This month is an emerging products focus. We do these a couple of times a year with the idea that we want to keep you current on the newest trends in security tools. This time we look at open source threat intelligence tools. That does not necessarily mean that the tools are open source - although there might be some of those out there (check GitHub for possibilities). Some tools for analyzing open source intelligence also can analyze closed source intelligence. As well, some are intended to process raw data. A free example is Anomali STAXX. STAX is a TAXII client that processes STIX files from TAXII servers. It's available from Anomali at https://www.anomali.com/product/staxx.
Many cyber threat intelligence tools are cloud-based. Some require on-premises server support. However, we've found that both types can be quite competent and can give a great deal of good information. Finally, most such tools will take (and, perhaps, give) feeds from/to other sources. So it is a good idea to look closely for this type of aggregation since it can add measurably to the depth and breadth of your analysis.
On occasion, Technology Editor Peter Stephenson and his team at the SC Lab address emerging technologies and markets. The purpose is to look at segments in the information assurance space that represent new technologies, needs and capabilities. In those emerging areas there always are new entries and old pros that want to expand into the space. We will be looking at both - and bringing you the companies and products that we believe will shape the future.
How does one apply these tools? First, open source intelligence is about coverage and closed source is about access. So for open source tools we need to be sure that we have the best techniques for collecting and processing big data. When we are looking at millions of data sources across the internet, we need a way to manage that flood of data. The flood is coming in all the time so the amount of data grows hugely.
Threat intelligence is used cyclically. What that means is that if we think of threat intelligence tools as being depicted in a circle with the various tools around the perimeter we can enter the circle at whatever point is correct for the snippet of intelligence we want to follow up. There is no such thing as the "big secret". Intelligence is comprised of lots of little secrets that we, as analysts, tie together to get to the answer we seek.
So we start with a seed. That could be a small piece of intelligence - an indicator of compromise, for example - or a question the we want to answer. In many cases of intelligence research in our labs here at SC we start with little more than an IP address. Then, through iterative analysis, we broaden that IP address to a fuller picture. Virtually all of that work can be done with open sources with the expectation that the results could be applied to a closed source search.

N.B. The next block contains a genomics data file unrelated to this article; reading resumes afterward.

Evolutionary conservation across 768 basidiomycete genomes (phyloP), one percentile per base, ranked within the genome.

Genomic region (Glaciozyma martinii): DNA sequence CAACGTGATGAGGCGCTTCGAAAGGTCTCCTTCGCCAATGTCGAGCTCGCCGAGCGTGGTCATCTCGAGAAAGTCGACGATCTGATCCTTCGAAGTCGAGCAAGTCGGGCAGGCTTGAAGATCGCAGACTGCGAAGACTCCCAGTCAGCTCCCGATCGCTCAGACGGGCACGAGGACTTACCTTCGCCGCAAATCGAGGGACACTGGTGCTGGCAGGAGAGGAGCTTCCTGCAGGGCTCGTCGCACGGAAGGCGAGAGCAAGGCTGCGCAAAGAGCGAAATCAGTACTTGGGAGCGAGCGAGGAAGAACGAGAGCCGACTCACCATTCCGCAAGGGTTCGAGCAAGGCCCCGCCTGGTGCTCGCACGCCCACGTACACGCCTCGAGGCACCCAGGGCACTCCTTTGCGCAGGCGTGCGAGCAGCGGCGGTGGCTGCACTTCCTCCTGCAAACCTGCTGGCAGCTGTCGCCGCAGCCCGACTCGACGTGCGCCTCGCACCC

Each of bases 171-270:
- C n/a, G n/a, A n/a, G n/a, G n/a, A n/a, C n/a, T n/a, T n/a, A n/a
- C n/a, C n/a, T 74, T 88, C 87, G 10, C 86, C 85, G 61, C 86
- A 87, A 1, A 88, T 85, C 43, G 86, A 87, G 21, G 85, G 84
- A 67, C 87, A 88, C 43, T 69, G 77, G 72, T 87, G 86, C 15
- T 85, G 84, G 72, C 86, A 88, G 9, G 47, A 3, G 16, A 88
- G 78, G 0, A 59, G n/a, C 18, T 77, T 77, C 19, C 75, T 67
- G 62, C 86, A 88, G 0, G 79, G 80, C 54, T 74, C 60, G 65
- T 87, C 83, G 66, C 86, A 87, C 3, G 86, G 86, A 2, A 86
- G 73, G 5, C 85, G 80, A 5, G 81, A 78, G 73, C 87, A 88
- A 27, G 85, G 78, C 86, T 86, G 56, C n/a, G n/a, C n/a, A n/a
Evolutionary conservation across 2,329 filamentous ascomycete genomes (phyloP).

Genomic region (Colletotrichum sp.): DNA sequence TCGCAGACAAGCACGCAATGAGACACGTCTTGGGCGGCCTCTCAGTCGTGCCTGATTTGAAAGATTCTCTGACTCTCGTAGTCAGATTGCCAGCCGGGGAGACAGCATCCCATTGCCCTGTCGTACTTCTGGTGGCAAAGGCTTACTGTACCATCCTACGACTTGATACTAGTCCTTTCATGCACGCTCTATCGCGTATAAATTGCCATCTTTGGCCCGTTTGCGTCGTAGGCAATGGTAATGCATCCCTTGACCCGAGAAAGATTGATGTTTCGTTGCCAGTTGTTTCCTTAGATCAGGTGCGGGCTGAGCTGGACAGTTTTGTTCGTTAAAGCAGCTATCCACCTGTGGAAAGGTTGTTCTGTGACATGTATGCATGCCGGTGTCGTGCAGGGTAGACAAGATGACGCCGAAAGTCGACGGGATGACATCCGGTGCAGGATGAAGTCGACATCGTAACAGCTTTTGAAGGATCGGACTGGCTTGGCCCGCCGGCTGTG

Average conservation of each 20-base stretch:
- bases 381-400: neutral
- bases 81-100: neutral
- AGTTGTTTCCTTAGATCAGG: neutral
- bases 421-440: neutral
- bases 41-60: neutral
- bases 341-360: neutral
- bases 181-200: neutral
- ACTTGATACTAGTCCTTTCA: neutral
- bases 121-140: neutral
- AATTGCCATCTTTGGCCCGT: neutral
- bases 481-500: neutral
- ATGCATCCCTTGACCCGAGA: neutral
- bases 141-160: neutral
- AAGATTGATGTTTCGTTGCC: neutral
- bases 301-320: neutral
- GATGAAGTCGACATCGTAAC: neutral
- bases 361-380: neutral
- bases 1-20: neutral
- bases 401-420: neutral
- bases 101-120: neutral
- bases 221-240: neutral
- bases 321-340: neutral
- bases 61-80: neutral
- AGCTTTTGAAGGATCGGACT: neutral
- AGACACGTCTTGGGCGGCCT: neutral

For example, we have taken a set of four or five IP addresses/domains plus a couple of email addresses for domain registrants. This rather paltry starting point yielded, through iteration and use of multiple tools, thousands of results that then needed to be culled and de-duplicated to get back to a reasonable stack of needles from which we wanted to extract a single needle.
That brings up another important point: there is no one tool that does it all. You will need analysis tools (link analyzers, for example), closed and open source intelligence miners, tools that give good graphical representation of results, and so on. If your data cannot be visualized simply, though, all of the analysis tools in your kit are pretty worthless. At the end of the day you need a suite of ways to use the data your tools find.
The tools in this month's reviews are similar to and yet different from each other. So it is completely reasonable that you would need more than one of them to be effective. Look carefully at what you can get from each and craft your kit to meet your objectives. Today much of what you'll do with intelligence tools is manual. That means that you need to understand that intelligence analysis can be a long and tedious task.
So your tools will make a big difference in your productivity and response time. Remember, the purpose of intelligence - unless you are a researcher - is making your defense mechanisms more and more proactive. Tools that process STIXX files will, in the not very distant future, feed defensive tools directly, taking you out of the loop and allowing a much faster response to the rapid changes in the cyber threatscape.
Meanwhile, the tools in this month's reviews will help get you closer to being proactive and, if you select well, will help you be ready when the next wave of defensive tools hits.